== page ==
Last week on The Baggage Reclaim Sessions, I delved into comparison, including who we compare to and about what, why we do it, and the connection with perfectionism and shame. In part two of this episode, the focus is on breaking the cycle of comparison.

**As mentioned at the start of the episode, I’m hosting an event on Tuesday December 17th 2019 at the Janet’s List Pop-up, 41 Cross Street, London, N1 2BB from 6-7.30 pm. Join myself and Janet’s List for an evening of conversation about self-care, resilience and boundary setting for busy women.

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Some nuggets from the episode

  • Is comparison a distraction from another hurt or from something else you’re supposed to be doing? Basically, is it procrastination?
  • Much as our comparison habits can and are prompted by subtle and triggering signals and stimuli, sometimes the cue or trigger is our thoughts and feelings. We think something, that prompts a feeling. These will cue or trigger us into further thought, feeling and action responses.
  • Break down your comparison habit into cues, triggers and responses. What sets you off, and what happens next? What happens after that? Where am I, what am I doing, who am I around, and what am I thinking and feeling? Is there a pattern to who you compare to and what you tend to compare about?
  • Is this something you actually want? A lot of the time, we are giving us a hard time about not getting or having something, not because we genuinely want it but because we think we’re supposed to want and have it, or because of what we thought getting or having it would make us feel. ‘Finally, I’ll fit in. I won’t be an outsider any more.’;’I’ll be able to distance myself from my past.’;’I’ll finally command everyone’s respect and be in charge.’ 

Sometimes we’re comparing ourselves because it’s an act of war. We’re giving us a hard time about something that we secretly don’t want to be or do.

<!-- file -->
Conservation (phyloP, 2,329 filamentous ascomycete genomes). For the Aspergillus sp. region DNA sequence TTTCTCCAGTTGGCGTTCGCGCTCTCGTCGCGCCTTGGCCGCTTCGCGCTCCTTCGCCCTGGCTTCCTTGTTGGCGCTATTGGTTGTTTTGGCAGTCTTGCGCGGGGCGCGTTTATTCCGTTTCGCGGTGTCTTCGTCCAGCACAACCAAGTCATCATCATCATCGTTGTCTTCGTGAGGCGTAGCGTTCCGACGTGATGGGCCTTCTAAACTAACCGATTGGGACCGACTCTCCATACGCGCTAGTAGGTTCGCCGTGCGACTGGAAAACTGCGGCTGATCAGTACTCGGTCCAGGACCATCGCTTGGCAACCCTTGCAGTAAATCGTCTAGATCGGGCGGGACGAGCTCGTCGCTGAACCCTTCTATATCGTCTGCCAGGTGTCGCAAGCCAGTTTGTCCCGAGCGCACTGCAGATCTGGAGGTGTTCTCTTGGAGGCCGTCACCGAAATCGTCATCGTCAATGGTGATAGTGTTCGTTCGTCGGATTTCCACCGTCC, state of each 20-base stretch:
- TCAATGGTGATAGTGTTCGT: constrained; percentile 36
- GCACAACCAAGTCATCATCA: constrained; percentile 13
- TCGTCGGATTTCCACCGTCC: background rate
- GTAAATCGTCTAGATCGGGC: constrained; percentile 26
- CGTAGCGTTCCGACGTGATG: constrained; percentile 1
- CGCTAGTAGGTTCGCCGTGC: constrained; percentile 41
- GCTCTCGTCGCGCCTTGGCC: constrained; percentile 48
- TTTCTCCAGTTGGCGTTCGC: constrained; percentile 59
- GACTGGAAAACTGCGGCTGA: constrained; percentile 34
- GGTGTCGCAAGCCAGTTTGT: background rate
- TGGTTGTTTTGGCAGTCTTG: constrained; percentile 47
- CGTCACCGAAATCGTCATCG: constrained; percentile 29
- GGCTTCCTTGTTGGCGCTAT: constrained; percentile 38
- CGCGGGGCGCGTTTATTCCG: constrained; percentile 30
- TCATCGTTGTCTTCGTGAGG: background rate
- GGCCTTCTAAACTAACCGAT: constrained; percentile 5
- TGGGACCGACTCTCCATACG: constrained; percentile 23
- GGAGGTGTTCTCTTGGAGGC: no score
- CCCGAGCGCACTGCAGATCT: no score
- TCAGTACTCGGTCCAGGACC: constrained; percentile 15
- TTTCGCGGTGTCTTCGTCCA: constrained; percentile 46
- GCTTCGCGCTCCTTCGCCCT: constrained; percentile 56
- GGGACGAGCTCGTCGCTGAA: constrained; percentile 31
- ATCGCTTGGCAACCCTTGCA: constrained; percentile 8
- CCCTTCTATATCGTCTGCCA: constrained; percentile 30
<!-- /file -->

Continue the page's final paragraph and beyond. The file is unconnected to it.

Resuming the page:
• Where are you using comparison and then deciding that there’s no point to pay off guilt about something else? So, for example, and this is a common one: We may have determined long ago, way back in our childhood, that we are not good enough because of our experiences with a sibling and our parents.
  • Comparison, particularly when it triggers us and reveals long-held, unacknowledged pain, fear and guilt, is an opportunity for us to heal that part of us. We say that something doesn’t bother us, that we’re over it, that we’re “cool” and “fine” — and then something or someone comes along to peel off a layer.
  • Say “I’m really happy for him/her/them.” You’re either going to discover that you are, or your true feelings will come up to the surface, giving you something to work with. When you realise that you don’t want to take away their happiness or success, it disarms your ego because you’re acknowledging that it’s not about winning or losing. If it reveals your anger and sense of injustice, at least you have something to work with. 

Karma’s a bitch, but it’s not our bitch. It doesn’t work on our clock.

  • It’s egotistical to have an attitude that the issue we have we them or just our simple dislike of them means that they shouldn’t get what they want or be happy before we are. 
  • Redirect your thoughts on comparison. Have you got something to add to what you’ve already thought? If not, the same old thought has made a return. Are you rehashing? Is this the best use of your time? What are you doing today that you couldn’t do 6 months, 1 year, 3, 5, 10 years ago? This is growth. What new decisions have you made that you might have felt were inconceivable at one point? Are there unhealthy habits that you’ve been working on?Keep asking you these questions when comparison thoughts pop up and you will recognise who you are and your growth.

Links mentioned

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